Whether you’re looking to keep your family home in the family or want to stagger inheritance distribution to ensure it’s not all spent at once, a family trust prevents, will contests and secures assets. Assets held within the trust do not form part of a deceased estate preventing contests to a Will or your child’s spouse claiming their share of an inheritance.

A family trust can provide long-term financial support for your children or grandchildren, allowing you to invest in their long-term education and distribute family assets to future generations. A family trust can also be a great way to protect vulnerable beneficiaries who may make poor spending decisions if they were to control their own assets.

  1. Family/ Discretionary Trusts: Disadvantages

Any income earned by the trust that is not distributed is taxed at the highest marginal tax rate. If you do find you are making a lot of profit as a family trust, those profits must be pushed out to beneficiaries. You could run out of beneficiaries and those beneficiaries will be paying highest tax rate. With a family trust, you can add additional beneficiaries if the trust deed allows for it, but care must be taken as capital gains tax and stamp duty may be triggered if done incorrectly. The trust cannot allocate tax losses to beneficiaries either.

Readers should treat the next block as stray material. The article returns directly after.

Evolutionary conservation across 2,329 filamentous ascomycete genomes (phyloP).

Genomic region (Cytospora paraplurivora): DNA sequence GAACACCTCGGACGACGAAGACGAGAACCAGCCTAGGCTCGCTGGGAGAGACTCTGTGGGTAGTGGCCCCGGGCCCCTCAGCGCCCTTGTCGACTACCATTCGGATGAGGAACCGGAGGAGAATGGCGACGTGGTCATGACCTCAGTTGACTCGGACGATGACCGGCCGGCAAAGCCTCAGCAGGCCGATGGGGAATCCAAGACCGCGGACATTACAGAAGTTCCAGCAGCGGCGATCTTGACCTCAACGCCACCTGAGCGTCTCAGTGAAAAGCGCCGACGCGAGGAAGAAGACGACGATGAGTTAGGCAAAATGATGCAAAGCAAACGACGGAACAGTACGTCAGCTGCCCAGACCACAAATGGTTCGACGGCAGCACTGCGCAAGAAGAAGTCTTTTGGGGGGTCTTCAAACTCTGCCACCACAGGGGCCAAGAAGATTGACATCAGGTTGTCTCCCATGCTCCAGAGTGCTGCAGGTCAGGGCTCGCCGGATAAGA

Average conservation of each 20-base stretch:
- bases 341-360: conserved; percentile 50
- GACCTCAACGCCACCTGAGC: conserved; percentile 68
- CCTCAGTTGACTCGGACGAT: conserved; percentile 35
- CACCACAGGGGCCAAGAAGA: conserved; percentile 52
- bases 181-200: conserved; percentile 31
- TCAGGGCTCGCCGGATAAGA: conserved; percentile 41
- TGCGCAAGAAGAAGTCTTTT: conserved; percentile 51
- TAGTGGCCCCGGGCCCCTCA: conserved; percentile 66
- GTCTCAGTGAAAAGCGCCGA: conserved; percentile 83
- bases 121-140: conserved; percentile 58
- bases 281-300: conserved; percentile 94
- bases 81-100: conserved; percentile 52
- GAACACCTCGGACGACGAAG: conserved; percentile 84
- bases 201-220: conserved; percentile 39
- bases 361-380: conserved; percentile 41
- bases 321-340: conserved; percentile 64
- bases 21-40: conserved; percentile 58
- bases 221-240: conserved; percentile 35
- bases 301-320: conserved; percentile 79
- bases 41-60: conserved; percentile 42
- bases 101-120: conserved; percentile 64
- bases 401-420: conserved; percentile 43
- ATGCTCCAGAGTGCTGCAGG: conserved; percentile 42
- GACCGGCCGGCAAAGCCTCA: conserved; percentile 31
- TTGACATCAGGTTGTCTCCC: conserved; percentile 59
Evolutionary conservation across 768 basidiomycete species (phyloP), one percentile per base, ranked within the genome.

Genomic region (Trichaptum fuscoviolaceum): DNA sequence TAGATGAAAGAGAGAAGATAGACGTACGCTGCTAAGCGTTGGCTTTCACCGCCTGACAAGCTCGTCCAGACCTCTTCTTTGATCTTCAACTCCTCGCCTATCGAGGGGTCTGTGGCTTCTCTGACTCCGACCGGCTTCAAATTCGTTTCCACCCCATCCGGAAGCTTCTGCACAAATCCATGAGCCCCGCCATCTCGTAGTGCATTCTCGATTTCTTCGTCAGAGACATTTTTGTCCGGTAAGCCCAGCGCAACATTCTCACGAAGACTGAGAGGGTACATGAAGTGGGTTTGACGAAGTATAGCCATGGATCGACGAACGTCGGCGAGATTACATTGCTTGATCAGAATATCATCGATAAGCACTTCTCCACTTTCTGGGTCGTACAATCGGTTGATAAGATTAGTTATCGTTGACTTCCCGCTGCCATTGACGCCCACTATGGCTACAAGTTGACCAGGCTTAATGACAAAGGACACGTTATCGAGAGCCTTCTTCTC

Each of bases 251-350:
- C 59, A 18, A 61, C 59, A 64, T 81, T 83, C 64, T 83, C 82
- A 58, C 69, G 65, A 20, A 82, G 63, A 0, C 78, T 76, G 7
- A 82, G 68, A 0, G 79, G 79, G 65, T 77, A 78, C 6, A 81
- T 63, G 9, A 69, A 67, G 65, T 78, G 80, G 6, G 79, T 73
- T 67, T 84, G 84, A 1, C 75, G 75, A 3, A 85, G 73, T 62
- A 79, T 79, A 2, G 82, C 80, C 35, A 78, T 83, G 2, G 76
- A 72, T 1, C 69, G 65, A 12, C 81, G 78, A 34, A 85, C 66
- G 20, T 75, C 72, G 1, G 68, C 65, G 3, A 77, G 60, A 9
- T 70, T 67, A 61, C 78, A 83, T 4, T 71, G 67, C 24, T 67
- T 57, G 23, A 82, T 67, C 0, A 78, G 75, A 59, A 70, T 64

Family Matters

There can be challenges in running the trust when other family issues occur. There can also be some complexities regarding succession planning and asset allocation upon the death of the trustee. With a Will, you can dictate what goes to who, however, a family trust is separate to an individual’s will and you may be able to choose who controls the trust, you don’t dictate how they control it.

Negative Gearing

One of the disadvantages of a discretionary trust is the loss of some benefits associated with negative gearing investments through the trust. Namely, if a discretionary trust acquires a property and borrows to invest in that property, then any losses generated are accumulated in the trust and cannot be distributed to the beneficiaries.

This is not such a problem if the discretionary trust itself other sources of income has but can give rise to significant problems for, say, PAYG-type taxpayers who wish to acquire a property and negatively gear at the same time.

Obviously, the advantages of having the property owned by a discretionary trust may be outweighed in this case by the disadvantage of any negative gearing being generated in the trust itself. The development of a unit trust (one where the discretionary nature is preserved in the trust deed but allows the issue of units) is an attempt to overcome this negative gearing problem.